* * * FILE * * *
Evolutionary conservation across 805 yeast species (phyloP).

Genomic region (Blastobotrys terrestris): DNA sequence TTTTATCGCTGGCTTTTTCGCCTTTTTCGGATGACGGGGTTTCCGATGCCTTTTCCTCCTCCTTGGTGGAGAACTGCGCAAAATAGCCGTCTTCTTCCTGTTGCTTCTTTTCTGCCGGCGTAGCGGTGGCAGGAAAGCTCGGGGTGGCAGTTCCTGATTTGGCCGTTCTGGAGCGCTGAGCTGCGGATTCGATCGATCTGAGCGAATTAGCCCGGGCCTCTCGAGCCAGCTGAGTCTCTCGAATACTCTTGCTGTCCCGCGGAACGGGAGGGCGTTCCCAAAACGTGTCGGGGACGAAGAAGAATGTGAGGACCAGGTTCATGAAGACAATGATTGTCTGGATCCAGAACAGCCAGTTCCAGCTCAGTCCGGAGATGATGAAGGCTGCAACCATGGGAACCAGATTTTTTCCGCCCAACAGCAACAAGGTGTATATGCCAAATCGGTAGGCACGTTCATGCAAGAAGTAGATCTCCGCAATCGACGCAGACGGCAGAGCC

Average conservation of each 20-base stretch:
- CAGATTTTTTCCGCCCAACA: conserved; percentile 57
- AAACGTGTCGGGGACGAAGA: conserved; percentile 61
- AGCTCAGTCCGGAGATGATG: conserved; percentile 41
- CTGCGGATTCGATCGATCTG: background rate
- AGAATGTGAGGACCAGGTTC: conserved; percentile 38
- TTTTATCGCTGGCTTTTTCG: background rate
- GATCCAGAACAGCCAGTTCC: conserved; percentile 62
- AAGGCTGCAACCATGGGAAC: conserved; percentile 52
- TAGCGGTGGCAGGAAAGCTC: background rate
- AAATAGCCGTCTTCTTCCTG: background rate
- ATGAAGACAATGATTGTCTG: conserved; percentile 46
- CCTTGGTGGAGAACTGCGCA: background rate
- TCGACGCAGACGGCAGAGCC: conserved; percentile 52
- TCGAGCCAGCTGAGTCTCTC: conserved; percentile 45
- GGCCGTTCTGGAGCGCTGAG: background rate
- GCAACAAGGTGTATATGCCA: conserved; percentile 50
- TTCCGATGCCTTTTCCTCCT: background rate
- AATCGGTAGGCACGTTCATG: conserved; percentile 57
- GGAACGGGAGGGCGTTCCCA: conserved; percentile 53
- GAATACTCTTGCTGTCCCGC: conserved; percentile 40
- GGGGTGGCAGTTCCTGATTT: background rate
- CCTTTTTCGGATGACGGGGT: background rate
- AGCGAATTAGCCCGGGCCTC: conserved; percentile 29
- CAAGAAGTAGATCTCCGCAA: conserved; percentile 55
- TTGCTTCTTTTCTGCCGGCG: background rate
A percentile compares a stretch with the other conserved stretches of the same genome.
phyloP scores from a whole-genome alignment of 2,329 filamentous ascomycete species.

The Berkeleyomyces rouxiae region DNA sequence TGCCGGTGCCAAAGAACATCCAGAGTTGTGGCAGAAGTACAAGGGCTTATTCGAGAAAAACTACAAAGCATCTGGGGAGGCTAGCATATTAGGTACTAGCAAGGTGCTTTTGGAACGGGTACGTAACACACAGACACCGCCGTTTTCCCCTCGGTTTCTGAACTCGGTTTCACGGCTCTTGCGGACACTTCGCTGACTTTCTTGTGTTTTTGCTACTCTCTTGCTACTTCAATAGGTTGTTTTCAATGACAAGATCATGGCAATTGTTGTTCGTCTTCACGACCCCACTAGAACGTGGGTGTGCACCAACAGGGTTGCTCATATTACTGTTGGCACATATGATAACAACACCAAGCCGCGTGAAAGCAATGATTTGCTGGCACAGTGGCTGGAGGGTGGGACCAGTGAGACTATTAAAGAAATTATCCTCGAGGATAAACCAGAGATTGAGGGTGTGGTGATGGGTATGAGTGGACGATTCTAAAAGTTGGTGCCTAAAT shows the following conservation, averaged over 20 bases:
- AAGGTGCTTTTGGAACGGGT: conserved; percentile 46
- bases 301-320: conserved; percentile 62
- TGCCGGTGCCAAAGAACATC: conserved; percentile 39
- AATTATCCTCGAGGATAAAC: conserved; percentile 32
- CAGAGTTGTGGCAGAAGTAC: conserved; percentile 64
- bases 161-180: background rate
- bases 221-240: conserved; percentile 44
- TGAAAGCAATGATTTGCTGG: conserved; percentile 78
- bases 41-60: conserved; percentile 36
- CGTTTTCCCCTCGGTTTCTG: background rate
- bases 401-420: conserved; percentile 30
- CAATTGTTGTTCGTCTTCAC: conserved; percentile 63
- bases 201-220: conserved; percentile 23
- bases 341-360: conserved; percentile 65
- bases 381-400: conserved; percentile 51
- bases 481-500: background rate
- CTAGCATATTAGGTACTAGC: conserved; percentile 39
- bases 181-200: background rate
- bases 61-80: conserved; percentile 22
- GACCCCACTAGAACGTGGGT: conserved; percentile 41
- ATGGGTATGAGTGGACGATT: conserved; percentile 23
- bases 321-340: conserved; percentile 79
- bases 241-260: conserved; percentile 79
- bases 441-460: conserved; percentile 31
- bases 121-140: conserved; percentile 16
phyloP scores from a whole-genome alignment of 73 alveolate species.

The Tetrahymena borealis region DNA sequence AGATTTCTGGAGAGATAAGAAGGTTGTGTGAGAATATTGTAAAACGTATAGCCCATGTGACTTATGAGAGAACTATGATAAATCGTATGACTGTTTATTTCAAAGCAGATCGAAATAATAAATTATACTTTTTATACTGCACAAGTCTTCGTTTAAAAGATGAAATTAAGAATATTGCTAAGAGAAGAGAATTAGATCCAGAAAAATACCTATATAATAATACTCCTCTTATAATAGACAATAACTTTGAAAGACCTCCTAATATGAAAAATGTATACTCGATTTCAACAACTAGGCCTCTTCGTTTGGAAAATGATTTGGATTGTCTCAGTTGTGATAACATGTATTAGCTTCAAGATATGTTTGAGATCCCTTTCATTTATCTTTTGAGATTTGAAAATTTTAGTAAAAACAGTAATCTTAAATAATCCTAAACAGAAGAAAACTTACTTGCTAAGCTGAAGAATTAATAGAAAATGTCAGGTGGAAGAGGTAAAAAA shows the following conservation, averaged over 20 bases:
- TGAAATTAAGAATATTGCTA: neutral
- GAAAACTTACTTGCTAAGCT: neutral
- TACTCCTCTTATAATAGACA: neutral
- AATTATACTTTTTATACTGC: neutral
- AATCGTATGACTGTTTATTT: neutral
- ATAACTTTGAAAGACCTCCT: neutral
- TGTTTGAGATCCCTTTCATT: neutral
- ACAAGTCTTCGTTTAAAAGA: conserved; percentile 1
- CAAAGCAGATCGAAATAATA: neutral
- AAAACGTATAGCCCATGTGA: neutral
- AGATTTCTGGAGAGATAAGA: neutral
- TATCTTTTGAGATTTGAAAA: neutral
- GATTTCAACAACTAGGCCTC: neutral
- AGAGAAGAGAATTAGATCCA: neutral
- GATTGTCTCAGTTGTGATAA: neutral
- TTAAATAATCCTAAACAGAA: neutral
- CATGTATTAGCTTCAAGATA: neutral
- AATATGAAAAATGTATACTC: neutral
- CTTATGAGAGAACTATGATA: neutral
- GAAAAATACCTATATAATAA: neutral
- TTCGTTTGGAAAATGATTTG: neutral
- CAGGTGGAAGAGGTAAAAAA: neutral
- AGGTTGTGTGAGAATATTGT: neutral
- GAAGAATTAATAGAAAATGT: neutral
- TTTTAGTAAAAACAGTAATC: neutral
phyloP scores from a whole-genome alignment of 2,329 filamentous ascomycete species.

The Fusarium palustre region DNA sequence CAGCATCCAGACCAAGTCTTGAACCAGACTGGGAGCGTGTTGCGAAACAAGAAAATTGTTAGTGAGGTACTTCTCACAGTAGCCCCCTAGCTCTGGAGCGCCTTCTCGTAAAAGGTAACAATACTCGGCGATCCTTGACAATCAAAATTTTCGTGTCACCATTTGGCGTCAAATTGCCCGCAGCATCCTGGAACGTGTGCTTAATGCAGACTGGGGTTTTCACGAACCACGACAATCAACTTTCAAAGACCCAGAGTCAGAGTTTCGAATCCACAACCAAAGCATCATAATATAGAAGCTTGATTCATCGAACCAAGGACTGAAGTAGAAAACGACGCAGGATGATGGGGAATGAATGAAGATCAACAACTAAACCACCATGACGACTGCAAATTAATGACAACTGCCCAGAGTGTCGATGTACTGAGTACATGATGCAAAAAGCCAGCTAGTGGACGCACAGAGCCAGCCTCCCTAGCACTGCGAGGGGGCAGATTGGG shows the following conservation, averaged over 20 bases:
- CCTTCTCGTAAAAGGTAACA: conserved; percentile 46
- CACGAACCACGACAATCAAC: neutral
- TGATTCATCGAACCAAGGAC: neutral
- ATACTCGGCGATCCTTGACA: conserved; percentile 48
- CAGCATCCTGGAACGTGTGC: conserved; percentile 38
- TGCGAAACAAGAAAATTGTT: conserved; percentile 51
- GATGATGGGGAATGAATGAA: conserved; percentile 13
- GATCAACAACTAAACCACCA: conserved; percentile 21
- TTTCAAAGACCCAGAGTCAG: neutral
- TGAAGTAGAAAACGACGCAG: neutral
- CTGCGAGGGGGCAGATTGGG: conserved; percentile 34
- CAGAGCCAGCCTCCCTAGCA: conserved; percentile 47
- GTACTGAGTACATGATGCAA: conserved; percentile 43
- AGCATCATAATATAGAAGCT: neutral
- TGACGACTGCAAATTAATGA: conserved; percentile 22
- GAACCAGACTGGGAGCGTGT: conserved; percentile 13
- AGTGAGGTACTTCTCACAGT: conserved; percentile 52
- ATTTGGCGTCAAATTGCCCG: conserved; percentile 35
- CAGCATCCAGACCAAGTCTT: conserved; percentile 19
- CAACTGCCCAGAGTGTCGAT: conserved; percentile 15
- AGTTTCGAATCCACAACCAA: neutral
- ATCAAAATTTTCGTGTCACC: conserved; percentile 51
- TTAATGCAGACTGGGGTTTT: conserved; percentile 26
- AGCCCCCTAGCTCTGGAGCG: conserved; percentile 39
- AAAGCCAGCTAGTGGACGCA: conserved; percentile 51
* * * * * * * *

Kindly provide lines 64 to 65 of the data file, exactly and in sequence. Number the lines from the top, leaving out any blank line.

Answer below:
- ATAACTTTGAAAGACCTCCT: neutral
- TGTTTGAGATCCCTTTCATT: neutral